5.GRIST; a practical guide to cooking grains, beans, seeds, and legumes (Chronicle Books, 2021, 448 pages, $50 hardbound) is by Abra Berens, a Michigan-based chef, author (her "Ruffage" was a Beard Nominee), and former farmer. So she's travelled from grower to eater, and is connecting more people to the source of their foods. She's got more than 80 recipes for 28 different types of grains, legumes and seeds, and more than 160 variations, and more than 55 recipes for condiments of sauces, dressings, and pantry items that can mix-and-match multiple flavours. These are all basic preps, with at least three variations for each recipe that are useful for substitutions, seasonal produce, or whatever is at hand. Everything here can be considered a go-to dish. It's a marvelous reference book with international global scope in preps and flavours. Indeed, she "promises" a week's worth of lentils without any boredom. She details creating a myriad of fresh bean salads. The book is nicely illustrated with photography, line drawings, stories about the grains, and more stories about farmers who produce them.
She's added a glossary of terms, a list of sources, a vegetable cheat sheet, and good common sense. Quality/Price rating: 92
6.BARE MINIMUM DINNERS; recipes and strategies for doing less in the kitchen (Houghton Mifflin Harcourt, 2021, 232 pages, ISBN 978-0-358-43471-9, $27.99 paperbound) is by Jenna Helwig, food director at "Real Simple" magazine and the author of four previous cookbooks. This is a useful entry in the "quick & easy" cookbook field, with the emphasis on 30 minutes of less. Fewer ingredients means less cleanup, and we are all for that. If you have a good set-up, pantry and a mise en place (along with some notable short cuts), it is all amazingly successful – night after night. Lots of salads and meatless cooked dishes can cut times. She opens with the set-up: equipment, pantry, dried herbs and spices, freezer, best ingredients, handling food waste, and meal planning. The "best ingredients" descriptions cover the foods that are used over and over again: grated parmesan cheese (and other cheeses), tomato paste, hot sauce, red peppers, olive oil, cabbage, scallions, cherry tomatoes, yogurt. She's divided all the preps into minimum time (under 30 minutes), minimum ingredients (seven or fewer), single pots and pans, slow cookers, and easy sides.
Audience and level of use: harried parents.
Some interesting or unusual recipes/facts: quinoa pilaff, quick cukes, savory fruit salad, sesame-soy cauliflower rice, shrimp boil.
The downside to this book: preparations have their ingredients listed in avoirdupois measurements, but there is no table of metric equivalents.
The upside to this book: excellent presentation.
Quality/Price Rating: 89
7.THE MODERN PRESERVER'S KITCHEN; cooking with jam, chutney, pickles and ferments (Hardie Grant Quadrille, 2021, 224 pages, ISBN 978-1-78713-538-3, $47 hardbound) is by Kylee Newton, a New Zealander living in London with her own preserver company (Newton & Pott) which specializes in small batch production and sells to high end UK stores. She covers both sweets and savouries, with excellent photography and layout. In addition to the basics of preserving she's got 70 mains in which to use them. Typical are pickled pea frittata, breakfast kimchi eggs, smoked chicken liver pate with blackberry and apple chutney and toasted brioche, and some peach and mint jam mini-galettes. Preparations have their ingredients listed in both metric and avoirdupois measurements, and just about everything is scaled. Quality/Price Rating: 90.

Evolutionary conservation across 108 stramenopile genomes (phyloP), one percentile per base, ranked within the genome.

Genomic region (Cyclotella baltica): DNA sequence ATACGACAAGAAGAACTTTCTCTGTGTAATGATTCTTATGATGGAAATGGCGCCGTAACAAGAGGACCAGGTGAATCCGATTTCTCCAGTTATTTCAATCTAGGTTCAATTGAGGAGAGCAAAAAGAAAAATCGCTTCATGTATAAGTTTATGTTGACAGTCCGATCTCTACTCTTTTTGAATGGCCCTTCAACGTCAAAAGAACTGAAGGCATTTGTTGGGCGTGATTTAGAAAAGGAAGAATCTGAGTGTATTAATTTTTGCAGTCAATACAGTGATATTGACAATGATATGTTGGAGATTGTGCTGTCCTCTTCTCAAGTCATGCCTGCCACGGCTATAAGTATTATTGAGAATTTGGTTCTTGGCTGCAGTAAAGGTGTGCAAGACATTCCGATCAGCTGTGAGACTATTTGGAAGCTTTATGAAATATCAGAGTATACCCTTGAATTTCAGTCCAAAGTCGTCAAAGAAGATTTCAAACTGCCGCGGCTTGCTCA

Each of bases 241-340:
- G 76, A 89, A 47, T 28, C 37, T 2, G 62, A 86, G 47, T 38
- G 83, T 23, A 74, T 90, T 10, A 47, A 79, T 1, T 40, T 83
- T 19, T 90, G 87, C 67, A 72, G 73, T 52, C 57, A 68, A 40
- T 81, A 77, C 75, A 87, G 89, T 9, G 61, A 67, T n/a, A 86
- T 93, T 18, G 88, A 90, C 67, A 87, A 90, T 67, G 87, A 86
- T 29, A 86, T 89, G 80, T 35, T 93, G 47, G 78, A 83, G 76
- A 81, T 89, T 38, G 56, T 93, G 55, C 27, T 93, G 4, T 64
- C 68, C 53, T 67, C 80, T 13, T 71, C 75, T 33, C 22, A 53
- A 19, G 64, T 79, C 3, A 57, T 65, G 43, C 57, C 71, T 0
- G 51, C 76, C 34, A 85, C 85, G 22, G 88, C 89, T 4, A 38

+++++++++++++++++++++++++++++++++ one of the hottest trends in cookbooks. Actually, they've been around for many years, but never in such proliferation. They are automatic best sellers, since the book can be flogged at the restaurant or TV show and since the chef ends up being a celebrity somewhere, doing guest cooking or catering or even turning up on the Food Network. Most of these books will certainly appeal to fans of the chef and/or the restaurant and/or the media personality. Many of the recipes in these books actually come off the menus of the restaurants involved. Occasionally, there will be, in these books, special notes or preps, or recipes for items no longer on the menu. Stories or anecdotes will be related to the history of a dish. But because most of these books are American, they use only US volume measurements for the ingredients; sometimes there is a table of metric equivalents, but more often there is not. I'll try to point this out. The usual shtick is "favourite recipes made easy for everyday cooks". There is also PR copy on "demystifying ethnic ingredients". PR bumpf also includes much use of the magic phrase "mouth-watering recipes" as if that is what it takes to sell such a book. I keep hearing from readers, users, and other food writers that some restaurant recipes (not necessarily from these books) don't seem to work at home, but how could that be? The books all claim to be kitchen tested for the home, and many books identify the food researcher by name. Most books are loaded with tips, techniques, and advice, as well as gregarious stories about life in the restaurant world. Photos abound, usually of the chef bounding about. The celebrity books, with well-known chefs or entertainers, seem to have too much self-involvement and ego. And, of course, there are a lot of food photo shots, verging on gastroporn. There are endorsements from other celebrities in magnificent cases of logrolling. If resources are cited, they are usually American mail order firms, with websites. Some companies, though, will ship around the world, so don't ignore them altogether. Here's a rundown on the latest crop of such books –